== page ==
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Did the Police Make a Mistake During Your DWI Arrest?

Did the Police Make a Mistake During Your DWI Arrest?

When police fail to follow certain procedures in a DWI arrest, their mistakes can result in a legal motion to exclude incriminating evidence or dismiss charges against the DWI offender.

DWI Arrest Mistakes May Lead to Release

Police officers are permitted to stop suspected drunk drivers, but they must follow specific law enforcement procedures. The way roadside stops and investigations are conducted by police officers has a significant impact on DWI arrest charges and convictions.

Lack of Probable Cause

When making roadside DWI traffic stops, police officers must have reasonable suspicion that the driver is impaired. Reasonable suspicion is often based on driving behaviors such as weaving through traffic, unsafe lane changes, running traffic signals, and reckless driving. When writing traffic tickets and submitting police reports, officers must state a reason, probable cause, for stopping the vehicle.

Omitting Miranda Rights

Prior to every arrest, police officers are required by law to read a suspect his/her Miranda Rights. They must be informed of their right to remain silent, their right to secure counsel, and warned whatever they say can be used against them. If Miranda Rights are omitted, a defendant’s statements may be inadmissible as evidence in a DWI court case.

Field Sobriety Test Errors

If a driver is pulled over for suspicion of drunk driving, police officers usually administer standardized field sobriety tests including the (1) walk-turn test; (2) one-leg stand test; and (3) Horizontal Gaze Nystagmus test. These tests determine if a driver’s balance, coordination, and ability to follow instructions are impaired by alcohol. For accurate results, police officers must give drivers correct instructions and guide them through the field tests.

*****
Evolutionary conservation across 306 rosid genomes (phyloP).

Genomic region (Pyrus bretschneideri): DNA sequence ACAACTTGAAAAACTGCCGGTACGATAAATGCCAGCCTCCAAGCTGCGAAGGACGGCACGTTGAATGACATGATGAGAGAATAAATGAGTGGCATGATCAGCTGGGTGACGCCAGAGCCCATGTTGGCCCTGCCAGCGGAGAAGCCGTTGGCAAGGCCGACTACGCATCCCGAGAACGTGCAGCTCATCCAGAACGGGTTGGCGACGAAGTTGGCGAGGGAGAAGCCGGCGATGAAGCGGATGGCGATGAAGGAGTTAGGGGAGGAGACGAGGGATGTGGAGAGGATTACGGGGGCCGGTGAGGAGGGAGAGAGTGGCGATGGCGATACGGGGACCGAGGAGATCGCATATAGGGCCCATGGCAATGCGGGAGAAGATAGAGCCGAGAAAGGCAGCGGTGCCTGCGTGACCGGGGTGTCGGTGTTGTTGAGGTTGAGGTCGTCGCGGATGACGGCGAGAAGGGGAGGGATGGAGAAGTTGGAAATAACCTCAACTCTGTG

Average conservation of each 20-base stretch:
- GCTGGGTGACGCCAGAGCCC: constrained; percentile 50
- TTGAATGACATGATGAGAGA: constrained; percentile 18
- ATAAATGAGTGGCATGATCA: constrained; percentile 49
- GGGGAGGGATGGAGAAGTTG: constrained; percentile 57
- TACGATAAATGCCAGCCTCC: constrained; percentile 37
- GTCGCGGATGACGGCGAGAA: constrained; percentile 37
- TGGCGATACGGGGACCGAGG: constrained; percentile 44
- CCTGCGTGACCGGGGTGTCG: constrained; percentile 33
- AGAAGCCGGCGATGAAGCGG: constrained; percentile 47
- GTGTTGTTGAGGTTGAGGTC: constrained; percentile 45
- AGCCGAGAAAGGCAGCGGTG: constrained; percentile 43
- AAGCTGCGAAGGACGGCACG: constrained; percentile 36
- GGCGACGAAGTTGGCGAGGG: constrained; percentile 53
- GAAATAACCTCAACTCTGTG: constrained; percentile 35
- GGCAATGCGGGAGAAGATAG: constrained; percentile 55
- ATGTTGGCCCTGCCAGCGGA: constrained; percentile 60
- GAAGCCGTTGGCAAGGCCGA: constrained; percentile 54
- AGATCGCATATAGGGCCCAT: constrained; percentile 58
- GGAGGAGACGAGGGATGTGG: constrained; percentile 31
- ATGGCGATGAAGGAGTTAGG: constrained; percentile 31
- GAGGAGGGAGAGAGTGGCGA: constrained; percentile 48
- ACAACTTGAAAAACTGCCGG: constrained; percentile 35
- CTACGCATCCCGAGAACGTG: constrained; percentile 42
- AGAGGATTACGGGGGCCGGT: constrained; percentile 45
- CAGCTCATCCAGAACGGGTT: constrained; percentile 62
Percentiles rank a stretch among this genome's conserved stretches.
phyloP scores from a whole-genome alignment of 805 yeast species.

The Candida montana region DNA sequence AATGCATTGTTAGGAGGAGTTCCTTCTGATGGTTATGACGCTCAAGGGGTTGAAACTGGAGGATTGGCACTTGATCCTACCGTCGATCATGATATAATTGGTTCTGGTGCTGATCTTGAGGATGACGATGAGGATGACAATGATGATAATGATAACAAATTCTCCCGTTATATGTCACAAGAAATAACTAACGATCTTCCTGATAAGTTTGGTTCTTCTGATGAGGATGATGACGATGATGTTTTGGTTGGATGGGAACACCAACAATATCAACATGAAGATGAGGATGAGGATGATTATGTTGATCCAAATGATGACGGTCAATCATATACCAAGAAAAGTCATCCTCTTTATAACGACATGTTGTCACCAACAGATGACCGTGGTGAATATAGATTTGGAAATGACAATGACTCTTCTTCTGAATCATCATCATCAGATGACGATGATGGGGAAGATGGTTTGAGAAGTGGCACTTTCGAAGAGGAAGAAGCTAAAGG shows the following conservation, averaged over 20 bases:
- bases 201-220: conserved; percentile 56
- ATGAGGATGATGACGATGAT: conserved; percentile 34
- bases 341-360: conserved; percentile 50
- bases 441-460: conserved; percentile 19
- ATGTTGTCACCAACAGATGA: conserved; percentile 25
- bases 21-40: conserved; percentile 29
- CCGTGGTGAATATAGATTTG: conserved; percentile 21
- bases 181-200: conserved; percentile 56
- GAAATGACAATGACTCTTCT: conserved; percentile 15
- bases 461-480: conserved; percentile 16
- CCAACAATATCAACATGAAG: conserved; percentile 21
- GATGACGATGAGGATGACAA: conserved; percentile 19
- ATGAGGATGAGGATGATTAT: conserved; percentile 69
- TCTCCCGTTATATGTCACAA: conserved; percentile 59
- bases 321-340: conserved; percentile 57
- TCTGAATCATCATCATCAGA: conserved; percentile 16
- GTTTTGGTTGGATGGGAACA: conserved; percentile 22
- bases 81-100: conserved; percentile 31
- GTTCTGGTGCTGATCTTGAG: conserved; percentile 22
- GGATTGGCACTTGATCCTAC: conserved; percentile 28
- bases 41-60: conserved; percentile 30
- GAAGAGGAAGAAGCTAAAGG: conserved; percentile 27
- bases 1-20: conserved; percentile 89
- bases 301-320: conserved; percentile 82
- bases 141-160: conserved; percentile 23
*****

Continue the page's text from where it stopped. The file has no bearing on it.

Breath Test Errors

When administering breath tests, police officers are required to observe drivers and wait 15 minutes before giving the test. The 15-minute observation ensures that a suspect does not eat or drink, vomit, or smoke, actions that can affect breath test results. Officers often violate 15-minute observation periods while transporting suspects to the police department or leaving suspects alone while completing paperwork. When the 15-minute observation rule is violated by officers, a Minneapolis 24 hour lawyer can argue inaccurate breath test results and inadmissible evidence in a DWI court case.

In criminal cases, prosecutors are tasked with the burden of proof. In DWI cases, police errors often lead to suppression of vital evidence needed for a conviction and dismissal of DWI charges against a suspect.

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